COVID-19 has forced every specialty within the healthcare system, including interventional radiology, to overcome challenges few could have imagined before the disease invaded the US little more than a year ago.
Stories have been told of entire hospital departments—and private practices—being shut down as a result of the pandemic.
As patients began flooding emergency rooms, CT scanning and chest X-ray orders began flooding worklists. Interventional radiology became an integral component of the treatment of patients suffering from suspected and confirmed cases of COVID-19.
Indeed, although IR may not enjoy as much of the glamour that some other specialties do in the eyes of the public, the reliance of clinicians on IR during the pandemic is a testament to the critical role played by the specialty in the complex US healthcare system.
Like other hospitals around the world, The University of Chicago Hospitals were faced early on in the pandemic with a challenge: how to continue providing COVID-19 patients with state-of-the-art care while maintaining safety for patients and staff. This was a particularly significant challenge, as any patient who presents to the ED requiring urgent intervention before their COVID-19 test results are available is treated as if they are positive for the disease.
Our hospital leadership quickly realized that, even after implementing all recommended guidelines for personal protective equipment (PPE), much more needed to be done to improve safety and treatment capacity in IR. Specifically, our IR department lacked sufficient positive pressure ventilation rooms to evaluate and treat COVID-19 patients.
Prior to the pandemic, the protocol for patients being treated under airborne precautions was to don appropriate PPE, treat the patient in a standard angio suite, and then close the room for the remainder of the day while it was being decontaminated. But with only five angio suites available, our entire IR department workflow would quickly come to a halt when multiple COVID-19 patients needed urgent treatment.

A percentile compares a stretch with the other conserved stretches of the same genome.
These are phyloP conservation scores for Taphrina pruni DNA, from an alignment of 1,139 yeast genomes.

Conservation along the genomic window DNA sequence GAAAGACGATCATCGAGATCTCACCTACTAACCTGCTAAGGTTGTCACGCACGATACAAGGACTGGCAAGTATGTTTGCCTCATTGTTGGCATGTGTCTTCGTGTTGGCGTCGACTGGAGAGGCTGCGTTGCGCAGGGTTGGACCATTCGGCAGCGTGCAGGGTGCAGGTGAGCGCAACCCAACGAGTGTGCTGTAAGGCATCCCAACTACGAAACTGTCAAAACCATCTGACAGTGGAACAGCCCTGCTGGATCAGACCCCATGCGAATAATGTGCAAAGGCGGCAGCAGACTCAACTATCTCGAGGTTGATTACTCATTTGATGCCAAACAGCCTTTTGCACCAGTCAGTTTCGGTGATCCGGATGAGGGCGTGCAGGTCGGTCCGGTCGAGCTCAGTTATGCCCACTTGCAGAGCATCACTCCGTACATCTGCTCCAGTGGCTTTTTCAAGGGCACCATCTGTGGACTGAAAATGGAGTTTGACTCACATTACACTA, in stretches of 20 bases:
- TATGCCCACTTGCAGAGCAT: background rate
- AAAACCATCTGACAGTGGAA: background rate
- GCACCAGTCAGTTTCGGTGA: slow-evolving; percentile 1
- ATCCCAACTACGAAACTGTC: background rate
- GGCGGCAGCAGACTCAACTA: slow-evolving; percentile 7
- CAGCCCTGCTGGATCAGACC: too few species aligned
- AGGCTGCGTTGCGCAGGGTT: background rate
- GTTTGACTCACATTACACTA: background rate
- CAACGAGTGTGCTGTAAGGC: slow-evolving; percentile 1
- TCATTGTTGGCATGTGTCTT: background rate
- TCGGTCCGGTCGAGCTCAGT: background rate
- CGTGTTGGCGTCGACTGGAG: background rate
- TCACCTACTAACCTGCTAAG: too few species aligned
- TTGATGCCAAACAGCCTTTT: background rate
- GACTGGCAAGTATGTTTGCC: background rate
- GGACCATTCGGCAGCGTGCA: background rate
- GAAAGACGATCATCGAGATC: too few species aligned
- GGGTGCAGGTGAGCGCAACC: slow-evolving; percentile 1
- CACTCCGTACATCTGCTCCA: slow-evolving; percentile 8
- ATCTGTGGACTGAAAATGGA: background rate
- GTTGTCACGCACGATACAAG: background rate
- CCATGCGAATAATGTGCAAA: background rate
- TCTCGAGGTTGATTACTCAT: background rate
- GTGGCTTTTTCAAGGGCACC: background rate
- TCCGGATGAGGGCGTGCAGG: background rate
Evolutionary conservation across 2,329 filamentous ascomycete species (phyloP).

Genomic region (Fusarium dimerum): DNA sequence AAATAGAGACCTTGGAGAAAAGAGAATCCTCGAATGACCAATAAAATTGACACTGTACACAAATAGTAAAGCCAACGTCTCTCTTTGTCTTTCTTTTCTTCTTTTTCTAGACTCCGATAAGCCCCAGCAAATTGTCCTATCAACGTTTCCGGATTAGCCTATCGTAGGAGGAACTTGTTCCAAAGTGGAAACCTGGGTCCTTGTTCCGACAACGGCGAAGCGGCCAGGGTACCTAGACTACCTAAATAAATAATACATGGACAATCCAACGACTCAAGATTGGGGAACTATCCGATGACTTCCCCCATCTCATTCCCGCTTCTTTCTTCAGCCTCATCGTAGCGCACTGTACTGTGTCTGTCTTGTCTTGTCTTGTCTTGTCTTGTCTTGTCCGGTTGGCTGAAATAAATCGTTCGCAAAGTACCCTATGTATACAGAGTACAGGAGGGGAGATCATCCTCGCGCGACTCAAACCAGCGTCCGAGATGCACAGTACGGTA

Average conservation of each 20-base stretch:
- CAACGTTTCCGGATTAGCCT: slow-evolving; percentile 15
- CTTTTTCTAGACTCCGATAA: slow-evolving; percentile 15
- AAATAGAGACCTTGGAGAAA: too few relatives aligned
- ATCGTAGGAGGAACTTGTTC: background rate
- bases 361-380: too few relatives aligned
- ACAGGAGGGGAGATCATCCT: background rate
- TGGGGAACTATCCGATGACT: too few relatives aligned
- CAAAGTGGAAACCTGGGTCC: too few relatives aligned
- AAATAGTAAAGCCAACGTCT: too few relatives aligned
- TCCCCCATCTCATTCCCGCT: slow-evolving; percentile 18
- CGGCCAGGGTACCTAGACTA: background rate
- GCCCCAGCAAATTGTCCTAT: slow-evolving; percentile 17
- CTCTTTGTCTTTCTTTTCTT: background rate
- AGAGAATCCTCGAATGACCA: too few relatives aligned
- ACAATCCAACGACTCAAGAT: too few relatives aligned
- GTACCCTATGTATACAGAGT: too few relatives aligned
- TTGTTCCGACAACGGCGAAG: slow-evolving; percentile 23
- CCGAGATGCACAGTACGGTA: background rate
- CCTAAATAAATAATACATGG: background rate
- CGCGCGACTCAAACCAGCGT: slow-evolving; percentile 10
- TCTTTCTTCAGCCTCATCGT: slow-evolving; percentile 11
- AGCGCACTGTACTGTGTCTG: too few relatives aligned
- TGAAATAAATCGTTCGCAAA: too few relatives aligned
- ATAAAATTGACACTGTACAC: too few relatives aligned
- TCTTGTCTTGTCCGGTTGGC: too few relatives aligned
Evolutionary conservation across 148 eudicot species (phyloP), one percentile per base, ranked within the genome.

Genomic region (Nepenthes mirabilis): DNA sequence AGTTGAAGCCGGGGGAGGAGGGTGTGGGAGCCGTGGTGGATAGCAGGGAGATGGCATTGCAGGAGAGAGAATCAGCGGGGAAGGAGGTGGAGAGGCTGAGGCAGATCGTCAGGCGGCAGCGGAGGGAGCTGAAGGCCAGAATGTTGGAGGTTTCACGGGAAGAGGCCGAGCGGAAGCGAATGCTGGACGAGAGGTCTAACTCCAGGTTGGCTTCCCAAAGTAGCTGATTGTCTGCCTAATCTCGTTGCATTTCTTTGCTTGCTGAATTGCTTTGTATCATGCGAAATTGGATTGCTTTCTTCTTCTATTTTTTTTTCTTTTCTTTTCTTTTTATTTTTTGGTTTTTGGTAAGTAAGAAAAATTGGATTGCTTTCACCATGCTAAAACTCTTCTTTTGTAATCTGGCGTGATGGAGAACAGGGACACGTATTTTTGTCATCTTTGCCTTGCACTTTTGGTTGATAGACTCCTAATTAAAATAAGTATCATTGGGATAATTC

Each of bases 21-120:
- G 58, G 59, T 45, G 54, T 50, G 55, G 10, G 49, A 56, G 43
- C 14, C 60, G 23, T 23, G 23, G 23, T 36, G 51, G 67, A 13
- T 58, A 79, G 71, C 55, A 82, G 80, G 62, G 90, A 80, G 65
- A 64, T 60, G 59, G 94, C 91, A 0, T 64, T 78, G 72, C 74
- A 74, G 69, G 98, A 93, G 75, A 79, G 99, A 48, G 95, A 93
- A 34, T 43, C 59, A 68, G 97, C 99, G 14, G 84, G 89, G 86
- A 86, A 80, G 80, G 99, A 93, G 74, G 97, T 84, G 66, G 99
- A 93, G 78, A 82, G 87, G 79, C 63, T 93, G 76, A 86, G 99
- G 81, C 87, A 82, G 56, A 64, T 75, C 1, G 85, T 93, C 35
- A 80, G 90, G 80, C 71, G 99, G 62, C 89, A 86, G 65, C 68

But to paraphrase a well-known adage, necessity drives innovation, and in our case, that necessity for additional treatment capacity drove innovation that we were able to achieve very quickly and at relatively little cost.
With the input of physical plant operations, radiology administration, technologists, nurses, and physicians, a plan was implemented to transform one of our hybrid CT/angiography suites into an environment similar to that of an operating room.
More specifically, our goal was to build negative-pressure anterooms around both entrances to the angio suite. Creating negative room pressure is an isolation technique used to prevent airborne contaminants from escaping from one area to another; it is used to help contain such airborne contagions as tuberculosis, measles, SARS-CoV, MERS-CoV and now, SARS-CoV-2. The negative pressure within the anterooms draws out higher pressure air, along with any potential contaminants, that may be inside the angio suite.
The anterooms were built using the same polycarbonate and steel frame walls often used by the physical plant to isolate rooms undergoing construction or painting. Omniaire 600 Nitro portable HEPA air scrubbers were then attached to these anterooms; these and other similar devices are readily available on Amazon for anywhere from a few hundred dollars to more than $1,000. They draw air in, filter it, and exhaust it into the adjacent hallway.
The anterooms were also constructed with a manometer to monitor the air pressure and ensure that the negative pressure inside them remained consistent relative to the angio suite.
In this way, we were able to increase our capacity to treat patients with confirmed and suspected cases of COVID-19.
Indeed, by leveraging readily available resources and tools like these, our IR department was able to continue providing high-quality care to all COVID-19 patients while also maximizing safety of the healthcare staff—all for approximately $10,000, a fraction of the cost required to construct a new isolation room.
As the challenge of COVID-19 treatment and this case study illustrates, the foundation of cost effective innovation that IR has built for itself clearly serves its patients and providers well, and will continue to do so well into the future.Back To Top
One IR Department’s Innovative Response to COVID-19. Appl Radiol.
The University of Chicago Medicine, Chicago, IL